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Virus proves Zimbabwe can cut imports

24 Apr 2020 at 07:44hrs | Views
Universities that suddenly came to life following the outbreak of Covid-19, rolling out manufacturing lines for materials for the prevention of Covid-19, should be a good example of how Zimbabwe can successfully promote local production.

Government could have spent millions of foreign currency importing the materials that the universities have been manufacturing. Perhaps the major take-away from the efforts being done by the institutions of higher learning is that indeed it is possible for local industries to produce goods and services, instead of entirely relying on imports.

The work being done by the universities should be taken as the first steps for the country to push towards import substitution industrialisation, which is necessary to save the scare foreign currency. What everyone has seen is the potential that exists within local universities of taking a lead in the re-industrialisation process through various innovations.

The innovation hubs that have been set up at most of the universities by President Mnangagwa should be further utilised to continue leading in research and development of concepts that can then be put to production lines in industries.

In fact, when the Covid-19 virus is finally taken care of, the momentum started by the innovation hubs should continue and be expanded so that industrial growth and manufacturing spread to other industries.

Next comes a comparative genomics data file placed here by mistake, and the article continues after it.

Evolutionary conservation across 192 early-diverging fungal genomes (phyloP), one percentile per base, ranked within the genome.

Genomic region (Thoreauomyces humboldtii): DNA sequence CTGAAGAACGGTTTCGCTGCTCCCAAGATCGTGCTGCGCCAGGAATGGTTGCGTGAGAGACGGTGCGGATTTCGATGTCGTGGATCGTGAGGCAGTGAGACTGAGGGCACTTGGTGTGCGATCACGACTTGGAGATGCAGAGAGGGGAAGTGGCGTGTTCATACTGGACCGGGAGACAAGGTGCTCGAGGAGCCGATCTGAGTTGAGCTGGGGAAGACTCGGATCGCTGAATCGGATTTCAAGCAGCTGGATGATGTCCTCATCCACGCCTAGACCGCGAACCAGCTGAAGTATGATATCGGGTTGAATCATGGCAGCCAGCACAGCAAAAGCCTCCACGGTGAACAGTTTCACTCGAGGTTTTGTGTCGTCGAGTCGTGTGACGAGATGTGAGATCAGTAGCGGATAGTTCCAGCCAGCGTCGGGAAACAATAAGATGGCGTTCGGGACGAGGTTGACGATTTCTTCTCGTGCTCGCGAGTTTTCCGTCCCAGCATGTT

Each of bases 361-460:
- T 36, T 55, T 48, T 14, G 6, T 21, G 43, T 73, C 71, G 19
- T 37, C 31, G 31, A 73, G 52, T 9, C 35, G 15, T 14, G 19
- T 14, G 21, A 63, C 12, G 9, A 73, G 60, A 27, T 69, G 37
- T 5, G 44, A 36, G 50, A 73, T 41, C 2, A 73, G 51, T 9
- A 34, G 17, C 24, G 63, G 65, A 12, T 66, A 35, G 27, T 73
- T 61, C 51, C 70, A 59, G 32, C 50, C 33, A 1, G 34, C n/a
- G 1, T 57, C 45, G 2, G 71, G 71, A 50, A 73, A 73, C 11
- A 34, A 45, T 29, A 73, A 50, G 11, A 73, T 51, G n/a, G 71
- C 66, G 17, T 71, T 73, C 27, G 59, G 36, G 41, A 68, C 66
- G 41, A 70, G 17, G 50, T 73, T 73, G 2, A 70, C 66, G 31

There is no reason why people should continue using rudimentary tools in their work, like in farming, when there are innovation hubs at universities that can produce tools which can be used efficiently for farm production.

The innovation hubs, for example, can come up with simple and small engine-powered tractors that even communal farmers can afford and use on their plots. The authorities should ensure that they put everything in place so that after the fight against Covid-19, the re-industrialisation process kicks off in earnest.

The local universities should be able to partner with manufacturing industries for further development of their ideas into mass production of machinery. There are also a lot of goods that are being imported for daily consumption, which can easily be manufactured locally, and these innovation hubs can lead in innovations that will translate into mass production of goods.

The production of Covid-19-related materials, which is going on at several universities, should be cascaded as an industrial development concept to industries in other areas.

This will contribute to the transformation of Zimbabwe into an upper middle income economy by 2030. The manufacturing units set up at the universities should reflect the situation in other industries where manufacturing of goods locally should be a priority.

This is why the National Venture Capital Fund should be capacitated so that industries can get support to translate their innovations into mass production of equipment and other materials.

The National Venture Capital Fund is meant to provide venture capital financing to start-ups and small to medium enterprises with strong growth potential.

The informal sector, which is growing exponentially in Zimbabwe, also stands to benefit from this fund, which can provide capital for start-up industries. What is unique about Zimbabwe's informal sector at places like Siyaso in Mbare, Harare, is that a lot of experienced and qualified artisans have set up their projects there, and are producing equipment of high quality, albeit on a small scale.

The invasion of the informal sector by the qualified people follows the closure of some manufacturing industries in recent years, which left many qualified people jobless. The people who drive the manufacturing in the informal sector are the same people who were producing goods of high quality in the formal manufacturing industries.